Okoia artist Michelle Sigley's painting of a pair of Red Band gumboots hanging from a line with a blue-skied and cloudy backdrop has sold at auction.

The oil canvas painting fetched $335 from a buyer in Silverdale, however, it was actually the second time that the piece was sold.

"The person who won the painting the first time around for $455 generously donated the funds and also donated the painting back to be auctioned again," Sigley said.

"I have offered to do a special painting for him to thank him for his generosity, so hopefully he has a child or a pet he would like painted."

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Sigley created the artwork to sell at auction with the proceeds going to the Gumboot Friday fund which is an initiative of I Am Hope, backed by Mike King's Key to Life Charitable Trust.

Michelle Sigley's oil canvas painting raised $790 from two auctions for Gumboot Friday and the funds will be used to provide free counselling for youth. Photo / Supplied
Michelle Sigley's oil canvas painting raised $790 from two auctions for Gumboot Friday and the funds will be used to provide free counselling for youth. Photo / Supplied

Gumboot Friday was created to address mental health issues for youth and the funds raised are going towards providing free counselling for students that need it.

It is an important cause to Sigley, who lost a boyfriend to suicide when she was 14.

In support of Gumboot Friday, Sigley wore gumboots in her studio in Okoia, 5km east of Whanganui where she does murals, tattoos and paintings.

Her daughter Indy, 8, and son Vann, 6, go to Durie Hill School, also participating in the event.

"They wore their gumboots and they had a gumboot throwing competition. It's quite hard to explain to them what Gumboot Friday is about at that age," Sigley said.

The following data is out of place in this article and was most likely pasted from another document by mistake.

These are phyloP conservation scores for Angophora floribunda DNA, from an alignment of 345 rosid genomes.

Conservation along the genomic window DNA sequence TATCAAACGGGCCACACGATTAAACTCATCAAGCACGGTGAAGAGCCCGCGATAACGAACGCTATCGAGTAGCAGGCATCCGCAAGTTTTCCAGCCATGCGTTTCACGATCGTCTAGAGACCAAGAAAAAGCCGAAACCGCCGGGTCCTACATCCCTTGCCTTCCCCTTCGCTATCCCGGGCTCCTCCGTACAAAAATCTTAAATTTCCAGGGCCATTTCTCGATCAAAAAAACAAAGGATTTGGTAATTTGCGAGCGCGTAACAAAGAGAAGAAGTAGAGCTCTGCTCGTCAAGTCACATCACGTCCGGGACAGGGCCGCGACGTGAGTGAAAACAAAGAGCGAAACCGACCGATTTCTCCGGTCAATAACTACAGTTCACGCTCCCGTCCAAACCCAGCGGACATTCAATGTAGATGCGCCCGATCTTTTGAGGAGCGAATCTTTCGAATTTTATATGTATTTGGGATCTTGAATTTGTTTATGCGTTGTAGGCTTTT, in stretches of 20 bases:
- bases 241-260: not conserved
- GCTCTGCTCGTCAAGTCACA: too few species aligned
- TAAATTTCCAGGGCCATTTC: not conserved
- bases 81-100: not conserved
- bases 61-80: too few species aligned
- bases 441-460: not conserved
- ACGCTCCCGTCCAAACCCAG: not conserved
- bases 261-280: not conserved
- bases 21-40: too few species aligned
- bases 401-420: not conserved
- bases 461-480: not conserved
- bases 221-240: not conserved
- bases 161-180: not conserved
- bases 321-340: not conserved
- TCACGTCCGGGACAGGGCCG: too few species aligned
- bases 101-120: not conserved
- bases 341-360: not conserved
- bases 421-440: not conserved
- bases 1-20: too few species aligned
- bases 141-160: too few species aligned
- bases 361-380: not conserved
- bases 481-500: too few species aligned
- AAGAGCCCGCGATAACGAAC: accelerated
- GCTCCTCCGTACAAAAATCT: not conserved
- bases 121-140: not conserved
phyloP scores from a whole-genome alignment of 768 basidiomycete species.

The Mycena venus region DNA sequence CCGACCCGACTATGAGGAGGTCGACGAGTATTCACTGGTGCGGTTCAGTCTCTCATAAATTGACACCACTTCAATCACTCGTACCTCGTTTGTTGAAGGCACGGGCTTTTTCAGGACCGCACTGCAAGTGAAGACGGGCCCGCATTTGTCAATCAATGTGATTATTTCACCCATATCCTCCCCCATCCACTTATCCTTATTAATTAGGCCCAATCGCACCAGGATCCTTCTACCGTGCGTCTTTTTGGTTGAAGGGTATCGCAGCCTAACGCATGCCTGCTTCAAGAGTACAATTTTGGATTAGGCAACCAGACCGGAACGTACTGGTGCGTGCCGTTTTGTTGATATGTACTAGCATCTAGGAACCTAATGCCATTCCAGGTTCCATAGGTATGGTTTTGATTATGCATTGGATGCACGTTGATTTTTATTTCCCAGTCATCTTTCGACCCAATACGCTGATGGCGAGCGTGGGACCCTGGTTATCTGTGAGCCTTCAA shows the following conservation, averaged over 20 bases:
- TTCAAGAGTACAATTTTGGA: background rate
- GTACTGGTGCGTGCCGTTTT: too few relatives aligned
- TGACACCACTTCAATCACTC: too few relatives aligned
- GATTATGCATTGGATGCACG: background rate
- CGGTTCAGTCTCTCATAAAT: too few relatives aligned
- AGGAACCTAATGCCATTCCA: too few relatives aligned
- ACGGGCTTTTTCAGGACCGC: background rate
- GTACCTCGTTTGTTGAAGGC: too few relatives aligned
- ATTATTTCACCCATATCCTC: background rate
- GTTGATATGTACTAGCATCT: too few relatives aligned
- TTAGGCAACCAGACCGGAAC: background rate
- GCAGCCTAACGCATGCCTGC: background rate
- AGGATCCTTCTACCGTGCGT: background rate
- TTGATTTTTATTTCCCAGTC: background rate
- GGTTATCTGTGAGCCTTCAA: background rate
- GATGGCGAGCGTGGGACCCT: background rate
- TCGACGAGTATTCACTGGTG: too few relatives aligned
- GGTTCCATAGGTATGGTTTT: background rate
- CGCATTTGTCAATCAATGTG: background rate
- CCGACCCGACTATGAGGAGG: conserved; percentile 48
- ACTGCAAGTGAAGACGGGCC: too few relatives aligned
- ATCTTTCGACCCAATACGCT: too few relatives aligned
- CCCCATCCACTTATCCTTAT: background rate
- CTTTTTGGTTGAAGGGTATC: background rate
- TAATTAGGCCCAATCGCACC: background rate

"Teachers have to talk to them at a young age about how it's okay to talk to someone. They were great, they even made little gumboot trophies for the winners."

In 2018, 137 young Kiwis killed themselves and an estimated 3500 others attempted to end their lives.

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Gumboot Friday took place on Friday April 5 with participants wearing gumboots, donating gold coins and taking part in various activities.

The point of wearing gumboots was that for some people, having depression is like walking through mud and this was a chance for others to experience what that feels like.

Sigley worked on and off on her project for two months and although the funds raised fell just short of her $1000 target, she was happy with what she achieved.

"I don't know why our statistics are so bad in this country, it baffles me. Hopefully next year it's bigger and better and more schools get on board," Sigley said.

"We want the younger generation on board because they're the ones that we've got to protect."